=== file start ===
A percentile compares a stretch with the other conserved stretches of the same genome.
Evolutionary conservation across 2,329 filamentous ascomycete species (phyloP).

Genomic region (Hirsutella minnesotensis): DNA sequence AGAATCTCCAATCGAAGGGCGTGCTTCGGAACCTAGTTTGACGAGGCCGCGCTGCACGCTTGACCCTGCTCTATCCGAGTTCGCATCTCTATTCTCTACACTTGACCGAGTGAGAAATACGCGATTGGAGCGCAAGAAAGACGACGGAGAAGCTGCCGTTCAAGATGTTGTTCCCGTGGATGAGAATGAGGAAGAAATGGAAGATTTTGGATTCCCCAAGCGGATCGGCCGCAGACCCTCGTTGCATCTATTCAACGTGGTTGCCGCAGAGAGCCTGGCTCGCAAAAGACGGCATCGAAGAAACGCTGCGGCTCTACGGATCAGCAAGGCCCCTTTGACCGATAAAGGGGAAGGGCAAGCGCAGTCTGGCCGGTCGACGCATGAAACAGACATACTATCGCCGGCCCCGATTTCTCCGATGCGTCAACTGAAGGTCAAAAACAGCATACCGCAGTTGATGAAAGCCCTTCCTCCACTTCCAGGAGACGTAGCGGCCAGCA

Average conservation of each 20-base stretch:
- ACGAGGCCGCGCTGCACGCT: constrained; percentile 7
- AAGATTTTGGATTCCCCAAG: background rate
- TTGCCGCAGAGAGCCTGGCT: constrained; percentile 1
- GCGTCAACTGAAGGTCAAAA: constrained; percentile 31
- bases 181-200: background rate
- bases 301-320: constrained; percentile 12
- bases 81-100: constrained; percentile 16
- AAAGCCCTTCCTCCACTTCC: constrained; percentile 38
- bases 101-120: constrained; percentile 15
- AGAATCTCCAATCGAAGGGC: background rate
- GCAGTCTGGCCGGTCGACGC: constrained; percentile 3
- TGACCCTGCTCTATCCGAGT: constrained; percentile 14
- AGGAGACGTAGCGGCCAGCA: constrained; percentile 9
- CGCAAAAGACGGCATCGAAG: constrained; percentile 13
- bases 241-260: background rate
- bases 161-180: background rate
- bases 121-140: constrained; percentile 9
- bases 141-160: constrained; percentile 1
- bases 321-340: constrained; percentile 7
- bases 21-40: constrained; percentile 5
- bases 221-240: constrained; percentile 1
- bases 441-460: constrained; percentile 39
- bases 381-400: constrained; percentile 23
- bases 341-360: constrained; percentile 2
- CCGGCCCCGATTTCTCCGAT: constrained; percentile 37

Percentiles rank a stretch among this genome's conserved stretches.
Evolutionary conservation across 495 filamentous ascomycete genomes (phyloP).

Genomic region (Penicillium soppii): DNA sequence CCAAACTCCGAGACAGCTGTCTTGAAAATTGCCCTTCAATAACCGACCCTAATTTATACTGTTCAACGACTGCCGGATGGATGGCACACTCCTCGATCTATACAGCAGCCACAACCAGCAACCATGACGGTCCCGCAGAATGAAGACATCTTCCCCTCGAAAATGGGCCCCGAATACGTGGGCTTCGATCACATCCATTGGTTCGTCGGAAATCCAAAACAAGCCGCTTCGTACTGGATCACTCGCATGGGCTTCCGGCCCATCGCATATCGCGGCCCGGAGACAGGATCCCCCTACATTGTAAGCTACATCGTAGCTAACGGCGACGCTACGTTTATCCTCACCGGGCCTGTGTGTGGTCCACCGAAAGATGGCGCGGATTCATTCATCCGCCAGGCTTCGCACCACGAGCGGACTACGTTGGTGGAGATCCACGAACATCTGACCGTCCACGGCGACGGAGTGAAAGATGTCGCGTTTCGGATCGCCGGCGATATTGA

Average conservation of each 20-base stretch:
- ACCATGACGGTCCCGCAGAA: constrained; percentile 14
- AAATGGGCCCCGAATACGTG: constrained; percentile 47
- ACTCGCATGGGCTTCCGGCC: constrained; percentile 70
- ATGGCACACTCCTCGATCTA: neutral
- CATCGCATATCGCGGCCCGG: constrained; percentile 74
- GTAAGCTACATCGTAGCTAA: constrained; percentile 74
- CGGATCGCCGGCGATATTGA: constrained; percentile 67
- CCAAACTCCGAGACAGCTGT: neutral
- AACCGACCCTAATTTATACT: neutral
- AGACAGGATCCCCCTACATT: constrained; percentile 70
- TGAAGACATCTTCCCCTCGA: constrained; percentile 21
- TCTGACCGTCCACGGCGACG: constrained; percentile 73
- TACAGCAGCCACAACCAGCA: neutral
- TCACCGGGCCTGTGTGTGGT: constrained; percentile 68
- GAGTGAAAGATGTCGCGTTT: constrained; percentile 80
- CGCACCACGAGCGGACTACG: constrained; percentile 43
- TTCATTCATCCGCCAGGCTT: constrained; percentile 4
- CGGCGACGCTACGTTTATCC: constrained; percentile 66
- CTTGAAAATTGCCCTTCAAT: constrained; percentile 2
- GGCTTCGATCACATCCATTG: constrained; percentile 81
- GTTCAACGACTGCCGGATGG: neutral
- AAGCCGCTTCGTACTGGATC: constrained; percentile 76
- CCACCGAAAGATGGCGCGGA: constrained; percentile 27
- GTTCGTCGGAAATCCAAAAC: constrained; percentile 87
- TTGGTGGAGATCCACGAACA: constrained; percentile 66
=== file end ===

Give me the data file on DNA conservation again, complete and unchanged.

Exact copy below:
A percentile compares a stretch with the other conserved stretches of the same genome.
Evolutionary conservation across 2,329 filamentous ascomycete species (phyloP).

Genomic region (Hirsutella minnesotensis): DNA sequence AGAATCTCCAATCGAAGGGCGTGCTTCGGAACCTAGTTTGACGAGGCCGCGCTGCACGCTTGACCCTGCTCTATCCGAGTTCGCATCTCTATTCTCTACACTTGACCGAGTGAGAAATACGCGATTGGAGCGCAAGAAAGACGACGGAGAAGCTGCCGTTCAAGATGTTGTTCCCGTGGATGAGAATGAGGAAGAAATGGAAGATTTTGGATTCCCCAAGCGGATCGGCCGCAGACCCTCGTTGCATCTATTCAACGTGGTTGCCGCAGAGAGCCTGGCTCGCAAAAGACGGCATCGAAGAAACGCTGCGGCTCTACGGATCAGCAAGGCCCCTTTGACCGATAAAGGGGAAGGGCAAGCGCAGTCTGGCCGGTCGACGCATGAAACAGACATACTATCGCCGGCCCCGATTTCTCCGATGCGTCAACTGAAGGTCAAAAACAGCATACCGCAGTTGATGAAAGCCCTTCCTCCACTTCCAGGAGACGTAGCGGCCAGCA

Average conservation of each 20-base stretch:
- ACGAGGCCGCGCTGCACGCT: constrained; percentile 7
- AAGATTTTGGATTCCCCAAG: background rate
- TTGCCGCAGAGAGCCTGGCT: constrained; percentile 1
- GCGTCAACTGAAGGTCAAAA: constrained; percentile 31
- bases 181-200: background rate
- bases 301-320: constrained; percentile 12
- bases 81-100: constrained; percentile 16
- AAAGCCCTTCCTCCACTTCC: constrained; percentile 38
- bases 101-120: constrained; percentile 15
- AGAATCTCCAATCGAAGGGC: background rate
- GCAGTCTGGCCGGTCGACGC: constrained; percentile 3
- TGACCCTGCTCTATCCGAGT: constrained; percentile 14
- AGGAGACGTAGCGGCCAGCA: constrained; percentile 9
- CGCAAAAGACGGCATCGAAG: constrained; percentile 13
- bases 241-260: background rate
- bases 161-180: background rate
- bases 121-140: constrained; percentile 9
- bases 141-160: constrained; percentile 1
- bases 321-340: constrained; percentile 7
- bases 21-40: constrained; percentile 5
- bases 221-240: constrained; percentile 1
- bases 441-460: constrained; percentile 39
- bases 381-400: constrained; percentile 23
- bases 341-360: constrained; percentile 2
- CCGGCCCCGATTTCTCCGAT: constrained; percentile 37

Percentiles rank a stretch among this genome's conserved stretches.
Evolutionary conservation across 495 filamentous ascomycete genomes (phyloP).

Genomic region (Penicillium soppii): DNA sequence CCAAACTCCGAGACAGCTGTCTTGAAAATTGCCCTTCAATAACCGACCCTAATTTATACTGTTCAACGACTGCCGGATGGATGGCACACTCCTCGATCTATACAGCAGCCACAACCAGCAACCATGACGGTCCCGCAGAATGAAGACATCTTCCCCTCGAAAATGGGCCCCGAATACGTGGGCTTCGATCACATCCATTGGTTCGTCGGAAATCCAAAACAAGCCGCTTCGTACTGGATCACTCGCATGGGCTTCCGGCCCATCGCATATCGCGGCCCGGAGACAGGATCCCCCTACATTGTAAGCTACATCGTAGCTAACGGCGACGCTACGTTTATCCTCACCGGGCCTGTGTGTGGTCCACCGAAAGATGGCGCGGATTCATTCATCCGCCAGGCTTCGCACCACGAGCGGACTACGTTGGTGGAGATCCACGAACATCTGACCGTCCACGGCGACGGAGTGAAAGATGTCGCGTTTCGGATCGCCGGCGATATTGA

Average conservation of each 20-base stretch:
- ACCATGACGGTCCCGCAGAA: constrained; percentile 14
- AAATGGGCCCCGAATACGTG: constrained; percentile 47
- ACTCGCATGGGCTTCCGGCC: constrained; percentile 70
- ATGGCACACTCCTCGATCTA: neutral
- CATCGCATATCGCGGCCCGG: constrained; percentile 74
- GTAAGCTACATCGTAGCTAA: constrained; percentile 74
- CGGATCGCCGGCGATATTGA: constrained; percentile 67
- CCAAACTCCGAGACAGCTGT: neutral
- AACCGACCCTAATTTATACT: neutral
- AGACAGGATCCCCCTACATT: constrained; percentile 70
- TGAAGACATCTTCCCCTCGA: constrained; percentile 21
- TCTGACCGTCCACGGCGACG: constrained; percentile 73
- TACAGCAGCCACAACCAGCA: neutral
- TCACCGGGCCTGTGTGTGGT: constrained; percentile 68
- GAGTGAAAGATGTCGCGTTT: constrained; percentile 80
- CGCACCACGAGCGGACTACG: constrained; percentile 43
- TTCATTCATCCGCCAGGCTT: constrained; percentile 4
- CGGCGACGCTACGTTTATCC: constrained; percentile 66
- CTTGAAAATTGCCCTTCAAT: constrained; percentile 2
- GGCTTCGATCACATCCATTG: constrained; percentile 81
- GTTCAACGACTGCCGGATGG: neutral
- AAGCCGCTTCGTACTGGATC: constrained; percentile 76
- CCACCGAAAGATGGCGCGGA: constrained; percentile 27
- GTTCGTCGGAAATCCAAAAC: constrained; percentile 87
- TTGGTGGAGATCCACGAACA: constrained; percentile 66